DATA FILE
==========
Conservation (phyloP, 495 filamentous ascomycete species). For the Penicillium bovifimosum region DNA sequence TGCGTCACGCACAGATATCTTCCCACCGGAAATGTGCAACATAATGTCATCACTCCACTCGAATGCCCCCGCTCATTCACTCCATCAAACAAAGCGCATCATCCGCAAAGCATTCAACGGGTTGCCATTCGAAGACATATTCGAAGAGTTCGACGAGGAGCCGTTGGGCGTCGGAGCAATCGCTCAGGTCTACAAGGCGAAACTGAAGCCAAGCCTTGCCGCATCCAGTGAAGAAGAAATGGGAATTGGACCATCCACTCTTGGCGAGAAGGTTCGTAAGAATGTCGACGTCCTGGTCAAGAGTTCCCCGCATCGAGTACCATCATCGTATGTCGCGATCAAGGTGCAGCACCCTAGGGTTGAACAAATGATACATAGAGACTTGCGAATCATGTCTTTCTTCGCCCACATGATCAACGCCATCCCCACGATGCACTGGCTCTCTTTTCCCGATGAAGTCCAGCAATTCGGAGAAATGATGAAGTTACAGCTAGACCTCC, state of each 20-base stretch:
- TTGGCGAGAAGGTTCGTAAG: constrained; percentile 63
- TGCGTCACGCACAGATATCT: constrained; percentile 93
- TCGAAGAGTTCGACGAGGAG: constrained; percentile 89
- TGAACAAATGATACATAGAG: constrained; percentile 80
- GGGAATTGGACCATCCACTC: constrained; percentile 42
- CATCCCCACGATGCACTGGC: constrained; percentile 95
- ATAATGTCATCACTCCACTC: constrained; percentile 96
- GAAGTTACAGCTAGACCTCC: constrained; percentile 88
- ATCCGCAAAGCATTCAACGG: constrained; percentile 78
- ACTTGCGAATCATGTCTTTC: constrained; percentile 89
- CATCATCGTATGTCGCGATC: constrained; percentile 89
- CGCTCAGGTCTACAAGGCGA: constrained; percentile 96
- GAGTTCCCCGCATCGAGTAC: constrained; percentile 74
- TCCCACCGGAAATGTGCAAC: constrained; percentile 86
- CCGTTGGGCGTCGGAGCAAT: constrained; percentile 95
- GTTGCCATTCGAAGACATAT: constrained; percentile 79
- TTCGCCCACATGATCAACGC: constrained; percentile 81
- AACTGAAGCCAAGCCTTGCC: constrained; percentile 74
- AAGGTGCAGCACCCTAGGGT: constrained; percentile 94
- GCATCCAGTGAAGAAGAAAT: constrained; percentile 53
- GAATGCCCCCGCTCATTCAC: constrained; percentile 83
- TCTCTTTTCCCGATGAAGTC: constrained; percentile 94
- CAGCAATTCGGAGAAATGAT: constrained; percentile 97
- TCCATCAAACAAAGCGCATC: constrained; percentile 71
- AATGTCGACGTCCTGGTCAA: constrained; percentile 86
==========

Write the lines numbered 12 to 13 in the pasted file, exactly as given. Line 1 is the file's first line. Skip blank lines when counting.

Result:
- CATCATCGTATGTCGCGATC: constrained; percentile 89
- CGCTCAGGTCTACAAGGCGA: constrained; percentile 96